Tuesday marks exactly four weeks since the Seattle Seahawks rocked the offseason for their fans in a single afternoon. On that crazy afternoon the team first agreed to trade Pro Bowl quarterback Russell Wilson to the Denver Broncos, with reports emerging later in the day that the team would also move on from future Hall of Famer Bobby Wagner.
Wagner, of course, then spent several weeks exploring his options in free agency, with interest from a myriad of teams. That interest included free agent visits to both the division rival Los Angeles Rams and the Baltimore Ravens before Wagner finally came to agreement with the defending Super Bowl Champion Rams on a five-year, $50M contract.
As is always the case, the true terms of any contract needs to be evaluated, rather than simply oohing and aahing over the top line numbers. This is no different in the case of Wagner’s contract with the Rams, and the terms of the deal are finally public. So, without wasting any further time, here are the specifics:
- Signing Bonus ($5M, amortizes against the cap at $1M per year over the life of the deal)
- Base Salaries: 2022: $1.5M, 2023: $7.5M, 2024: $8.5M, 2025: $8M, 2026: $8.5M
- Roster Bonuses: 2022: None, 2023: $3.5M*, 2024: $2.5M**, 2025: $2.5M, 2026: $2.5M
*Fully guaranteed if on the 90-man roster on 4/8/2022
**Guaranteed for injury at signing, fully guaranteed if on the roster on fifth day of 2023 league year (should be 3/20/230
That’s a whole lot of numbers and explanations, so here’s what it boils down to in an easier to read format broken out by cap hits by year:
- 2022: $2.5M ($1.5M base salary, $1M of signing bonus)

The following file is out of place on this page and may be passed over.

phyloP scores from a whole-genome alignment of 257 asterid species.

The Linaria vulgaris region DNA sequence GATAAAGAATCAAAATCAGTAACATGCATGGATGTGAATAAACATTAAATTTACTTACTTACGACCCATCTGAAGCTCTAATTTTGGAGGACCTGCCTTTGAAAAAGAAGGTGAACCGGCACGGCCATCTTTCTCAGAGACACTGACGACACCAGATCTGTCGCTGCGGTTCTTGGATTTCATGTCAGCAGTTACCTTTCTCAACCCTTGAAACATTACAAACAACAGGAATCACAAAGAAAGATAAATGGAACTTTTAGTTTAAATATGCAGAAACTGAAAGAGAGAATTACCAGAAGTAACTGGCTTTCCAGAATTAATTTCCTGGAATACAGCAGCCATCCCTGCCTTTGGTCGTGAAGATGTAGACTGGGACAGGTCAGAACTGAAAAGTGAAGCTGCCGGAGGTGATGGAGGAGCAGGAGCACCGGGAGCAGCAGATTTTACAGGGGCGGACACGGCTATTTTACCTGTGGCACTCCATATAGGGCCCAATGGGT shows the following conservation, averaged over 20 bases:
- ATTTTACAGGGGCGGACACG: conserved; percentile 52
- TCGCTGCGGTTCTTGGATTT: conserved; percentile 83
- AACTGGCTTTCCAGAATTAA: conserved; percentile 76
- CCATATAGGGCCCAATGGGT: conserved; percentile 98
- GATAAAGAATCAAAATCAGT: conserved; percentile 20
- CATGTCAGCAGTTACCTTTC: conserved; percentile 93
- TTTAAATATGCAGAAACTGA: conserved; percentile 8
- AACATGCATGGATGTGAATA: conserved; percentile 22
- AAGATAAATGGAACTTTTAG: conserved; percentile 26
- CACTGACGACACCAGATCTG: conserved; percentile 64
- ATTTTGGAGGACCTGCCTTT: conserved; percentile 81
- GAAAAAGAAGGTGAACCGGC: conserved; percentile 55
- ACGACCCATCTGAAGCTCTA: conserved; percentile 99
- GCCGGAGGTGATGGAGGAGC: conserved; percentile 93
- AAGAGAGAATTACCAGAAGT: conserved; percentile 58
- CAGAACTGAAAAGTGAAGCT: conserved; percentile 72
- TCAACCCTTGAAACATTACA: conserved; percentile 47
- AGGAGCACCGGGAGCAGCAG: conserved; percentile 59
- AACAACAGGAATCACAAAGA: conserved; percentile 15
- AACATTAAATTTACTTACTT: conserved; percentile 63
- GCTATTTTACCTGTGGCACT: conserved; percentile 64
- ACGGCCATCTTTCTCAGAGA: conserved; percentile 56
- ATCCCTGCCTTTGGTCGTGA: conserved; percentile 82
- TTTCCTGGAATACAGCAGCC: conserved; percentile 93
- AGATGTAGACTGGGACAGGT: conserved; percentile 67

- 2023: $12M ($7.5M base salary, $1M of signing bonus, $3.5M roster bonus)
- 2024: $12M ($8.5M base salary, $1M of signing bonus, $2.5M roster bonus)
- 2025: $11.5M ($8M base salary, $1M of signing bonus, $2.5M roster bonus)
- 2026: $12M ($8.5M base salary, $1M of signing bonus, $2.5M roster bonus)
Putting it all together, the deal works out to be:
- One year for $10M (2022 cap hit + $7.5M of dead money)
- Two years for $20M (2022 cap hit + 2023 cap hit + $5.5M of dead money)
- Three years for $28.5M (2022 cap hit + 2023 cap hit + 2024 cap hit + $2M dead money)
- Four years for $38M (2022 cap hit + 2023 cap hit + 2024 cap hit + 2025 cap hit + $1M dead money)
- Five years for $50M
Thus, it’s a bargain for the Rams during the 2022 league year when Wagner will count less against the cap for Los Angeles ($2.5M) than he will count against the cap for Seattle ($3.5M), but the bill comes due down the road. This, of course, leads to the question of whether this is a good deal for the Rams or not, and at this point, given what is known, it is likely not a great deal for Los Angeles.
However, what will determine how good of a deal this is for the Rams could come down to exactly how they use Wagner not just in 2022, but in future years as well. $10M per year for an off ball linebacker is certainly a lot, and represents a significant departure from how Los Angeles has addressed the position in the past. Thus, it raises the question about what exactly they are doing and whether they have anything special planned for Wagner.
If the intent is to simply have him as a traditional three-down, off ball linebacker, it’s likely not a great deal. If the intent is to have him as a three-down, off ball linebacker who shifts to the edge and rushes in passing situations, it is still likely not a great deal, but could pay off because if he happens to be decent or better as an edge rusher, $10M per year could prove to be a steal. Of course, there is no indication regarding how the Rams plan to deploy Wagner, so fans will need to wait until September for any clues since Sean McVay doesn’t play his veterans in the preseason.